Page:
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Understanding Construction Industry Drivers to Aid Building Product Specification

Understanding Construction Industry Drivers to Aid Building Product Specification

Developing strong specifications is not just about describing your building product – you need to relate to other construction issues.

The various members of the Construction Project Decision Making Unit - Client, Architect, Engineer, Main Contractor and Sub-contractor - have a lot of issues and pressures to face. In addition to designing and installing the elements which will make a good quality building, they have to face the challenges presented by today’s changing marketplace. Examples of current pressures include the Skills Shortage, Sustainability and the drive for Digital. In addition, there is the constantly evolving challenge of meeting current legislation.

Construction Project Decision Making Unit A manufacturer who can present their products within the context of this environment will make life easier for the members of the Construction Project Decision Making Unit. And by doing so will improve the chance of their products being specified and installed. Let me give you some examples.

The Skills Shortage, although an issue for the whole construction industry, it is a particular challenge for the contractor who needs skilled labour on site today. By de-skilling products, either by supplying as pre-assembled units or simplifying their design and hence making them easier to assemble correctly (push-fit plumbing for example) a manufacturer provides a benefit to the contractor who needs less skilled labour on site. Another example is the assembly process. If it can be simplified, or stages removed, then it will be easier to install. For example, bricklayers are in short supply and have the luxury of being selective about where they work. There are cases of them declining work where they are expected to install cavity wall insulation, in preference for projects where blown insulation is installed after the brickwork is complete. Think about ways your product can be used to save the contractor money, or to appeal to that scarce site labour.

Sustainability continues to be a feature of importance to many clients and tenants, requiring architects to design to BREEAM or similar. When doing this architects need to achieve ratings in 9 sectors (Management, Health & Wellbeing, Energy, Transport, Water, Materials, Waste, Land Use & Ecology, Pollution) which in turn lead to a rating which most clients will wish to be: Outstanding, Excellent or Very Good. An architect will aim to design so that a building is just into the target rating. There are also many cases of a tenant wanting a higher rating than the building was designed to, requiring the addition of extra features late in the build programme. So be aware of how your products contribute to the BREEAM rating, even if it is only in a small way. This feature alone may get your product selected and installed, it can also help to protect it from specification switching.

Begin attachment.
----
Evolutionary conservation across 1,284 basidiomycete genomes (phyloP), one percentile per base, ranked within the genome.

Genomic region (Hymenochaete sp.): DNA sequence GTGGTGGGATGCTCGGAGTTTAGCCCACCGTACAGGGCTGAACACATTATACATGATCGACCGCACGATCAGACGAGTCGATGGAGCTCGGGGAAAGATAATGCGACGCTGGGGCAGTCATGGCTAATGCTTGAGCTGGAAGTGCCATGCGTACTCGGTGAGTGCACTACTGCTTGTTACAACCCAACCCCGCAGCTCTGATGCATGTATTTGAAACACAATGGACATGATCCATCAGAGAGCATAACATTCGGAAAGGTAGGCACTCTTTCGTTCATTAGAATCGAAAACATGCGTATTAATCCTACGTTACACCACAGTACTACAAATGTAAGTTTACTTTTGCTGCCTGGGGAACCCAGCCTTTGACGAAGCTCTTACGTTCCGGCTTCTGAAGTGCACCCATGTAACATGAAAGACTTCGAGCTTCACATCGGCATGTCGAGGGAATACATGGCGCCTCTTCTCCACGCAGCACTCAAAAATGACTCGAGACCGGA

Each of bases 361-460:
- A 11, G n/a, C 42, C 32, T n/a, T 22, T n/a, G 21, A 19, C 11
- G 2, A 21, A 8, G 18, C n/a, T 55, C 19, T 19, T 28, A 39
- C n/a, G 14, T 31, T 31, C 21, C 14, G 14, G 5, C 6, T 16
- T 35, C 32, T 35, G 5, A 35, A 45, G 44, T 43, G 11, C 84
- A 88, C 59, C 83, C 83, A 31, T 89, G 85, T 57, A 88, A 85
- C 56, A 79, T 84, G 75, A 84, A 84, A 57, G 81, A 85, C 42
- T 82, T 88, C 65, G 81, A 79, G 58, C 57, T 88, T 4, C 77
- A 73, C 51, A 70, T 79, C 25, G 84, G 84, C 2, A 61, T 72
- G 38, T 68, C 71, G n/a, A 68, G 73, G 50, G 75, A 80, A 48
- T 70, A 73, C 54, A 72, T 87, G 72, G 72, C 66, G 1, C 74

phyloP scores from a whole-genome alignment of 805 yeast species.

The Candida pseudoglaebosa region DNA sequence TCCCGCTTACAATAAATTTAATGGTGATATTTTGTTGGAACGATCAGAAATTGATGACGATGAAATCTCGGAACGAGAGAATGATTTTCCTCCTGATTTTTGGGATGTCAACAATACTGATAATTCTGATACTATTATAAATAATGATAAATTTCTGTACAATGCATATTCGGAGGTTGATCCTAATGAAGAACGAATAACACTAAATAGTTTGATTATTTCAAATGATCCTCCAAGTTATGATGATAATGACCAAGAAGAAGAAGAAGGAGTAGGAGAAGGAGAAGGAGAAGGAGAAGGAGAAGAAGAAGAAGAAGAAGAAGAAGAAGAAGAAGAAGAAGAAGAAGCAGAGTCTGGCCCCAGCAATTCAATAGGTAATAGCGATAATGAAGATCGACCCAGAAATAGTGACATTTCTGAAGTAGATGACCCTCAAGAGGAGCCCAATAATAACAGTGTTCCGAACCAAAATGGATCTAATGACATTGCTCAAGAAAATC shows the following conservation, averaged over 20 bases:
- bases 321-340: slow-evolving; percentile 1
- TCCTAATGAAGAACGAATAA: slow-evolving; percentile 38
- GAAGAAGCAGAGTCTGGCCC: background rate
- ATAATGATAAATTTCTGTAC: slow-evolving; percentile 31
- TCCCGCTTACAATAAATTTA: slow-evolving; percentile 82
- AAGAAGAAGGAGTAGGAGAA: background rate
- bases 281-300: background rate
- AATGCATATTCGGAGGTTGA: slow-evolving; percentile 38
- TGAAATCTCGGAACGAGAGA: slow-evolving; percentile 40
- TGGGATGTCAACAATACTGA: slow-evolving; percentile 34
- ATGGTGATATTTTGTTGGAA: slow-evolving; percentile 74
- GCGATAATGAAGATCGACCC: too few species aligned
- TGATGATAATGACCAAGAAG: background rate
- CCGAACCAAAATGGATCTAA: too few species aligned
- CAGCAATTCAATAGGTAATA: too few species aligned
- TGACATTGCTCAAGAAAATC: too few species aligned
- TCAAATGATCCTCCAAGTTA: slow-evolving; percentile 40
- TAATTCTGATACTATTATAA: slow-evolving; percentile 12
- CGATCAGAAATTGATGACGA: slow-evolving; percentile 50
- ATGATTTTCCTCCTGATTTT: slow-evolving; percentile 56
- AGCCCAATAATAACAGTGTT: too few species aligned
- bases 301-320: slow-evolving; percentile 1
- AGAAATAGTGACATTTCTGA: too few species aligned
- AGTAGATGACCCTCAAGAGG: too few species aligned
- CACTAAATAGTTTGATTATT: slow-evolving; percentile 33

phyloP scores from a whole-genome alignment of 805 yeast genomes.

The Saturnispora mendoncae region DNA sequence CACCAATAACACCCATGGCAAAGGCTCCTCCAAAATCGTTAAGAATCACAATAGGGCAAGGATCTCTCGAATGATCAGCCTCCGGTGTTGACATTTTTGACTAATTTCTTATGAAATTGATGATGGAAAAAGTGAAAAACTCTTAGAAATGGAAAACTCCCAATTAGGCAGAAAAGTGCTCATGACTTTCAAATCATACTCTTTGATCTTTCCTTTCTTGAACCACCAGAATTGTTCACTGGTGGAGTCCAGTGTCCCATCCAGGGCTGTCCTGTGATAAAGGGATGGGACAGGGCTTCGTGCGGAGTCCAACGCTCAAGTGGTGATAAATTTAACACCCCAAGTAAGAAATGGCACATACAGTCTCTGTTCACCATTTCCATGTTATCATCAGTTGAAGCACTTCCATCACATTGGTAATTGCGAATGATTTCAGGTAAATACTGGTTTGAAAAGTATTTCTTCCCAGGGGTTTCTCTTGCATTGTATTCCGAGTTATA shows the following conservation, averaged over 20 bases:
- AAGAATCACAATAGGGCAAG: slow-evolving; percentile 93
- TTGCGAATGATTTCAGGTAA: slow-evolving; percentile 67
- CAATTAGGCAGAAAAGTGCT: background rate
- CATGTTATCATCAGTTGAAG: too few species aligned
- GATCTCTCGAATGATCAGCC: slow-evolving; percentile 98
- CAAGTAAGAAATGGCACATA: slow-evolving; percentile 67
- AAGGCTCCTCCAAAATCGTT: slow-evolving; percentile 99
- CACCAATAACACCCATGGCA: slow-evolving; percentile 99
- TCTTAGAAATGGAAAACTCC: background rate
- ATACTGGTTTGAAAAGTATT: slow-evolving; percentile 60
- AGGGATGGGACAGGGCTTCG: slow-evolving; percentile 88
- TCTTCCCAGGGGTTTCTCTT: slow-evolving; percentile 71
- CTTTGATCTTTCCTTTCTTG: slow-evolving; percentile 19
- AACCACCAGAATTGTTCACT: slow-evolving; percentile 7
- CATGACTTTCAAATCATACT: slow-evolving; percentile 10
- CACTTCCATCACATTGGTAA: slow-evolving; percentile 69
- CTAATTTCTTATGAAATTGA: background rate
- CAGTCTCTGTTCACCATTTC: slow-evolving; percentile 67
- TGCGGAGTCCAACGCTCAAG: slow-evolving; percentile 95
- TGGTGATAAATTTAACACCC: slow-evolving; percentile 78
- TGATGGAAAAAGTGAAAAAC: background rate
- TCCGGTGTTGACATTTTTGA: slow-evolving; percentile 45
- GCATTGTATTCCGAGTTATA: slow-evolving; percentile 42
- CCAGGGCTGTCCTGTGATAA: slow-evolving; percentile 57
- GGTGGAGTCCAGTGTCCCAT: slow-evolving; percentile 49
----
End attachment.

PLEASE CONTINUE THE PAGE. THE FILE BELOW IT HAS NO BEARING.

The Digital environment is primarily about BIM but there are other technologies which are enabled by BIM or can enhance the performance of BIM. Virtual or Augmented Reality can feed off BIM content to show what products will look like when installed. Remote monitoring of products can feed back valuable data to the building’s management system during operation. And product identification can initially confirm that the correct product was installed and subsequently confirm the product’s details giving access to maintenance information. In each case, by offering these features, it makes it easier to select and use your product.

Legislation is an ongoing challenge for the architect, and as a result of the Hackitt Review it should also become of greater concern to the contractor. There is a large volume of information they need to understand, often with conflicts between one part of the Building Regulations and another. On top of that there is usually at least one code under review. Any manufacturer who can clearly, and accurately, set out the legislation relevant to their products and explain how to meet it will be welcomed.

Think beyond the basics of your product

For a manufacturer to be effective it is necessary to think beyond the basics of your product. Identify, and understand, the features that can bring benefits to the members of the Construction Project Decision Making Unit (DMU). And if you don’t have any (unlikely) perhaps this should be a subject for new product development, or enhanced technical support. But remember to only present the relevant features and benefits to each decision maker. Sometimes one feature can even provide different benefits to the various members of the DMU. And if you want to ensure that your product is not switched-out you need to ensure that it is supported with comprehensive product specifications which detail these features.

Futher reading:

What marketers need to know when providing specification documents

Providing Effective Specification Documentation for your Construction Product

What to consider when developing technical literature for construction products?

How specifiers are influenced



Further Information

Competitive Advantage Consultancy specialises in helping building product manufacturers to be more effective at getting their products selected. Offering more than construction market research, we can work with you to inform and develop your strategy, with a range of sales and marketing tools all designed to help you effectively influence construction product selection.

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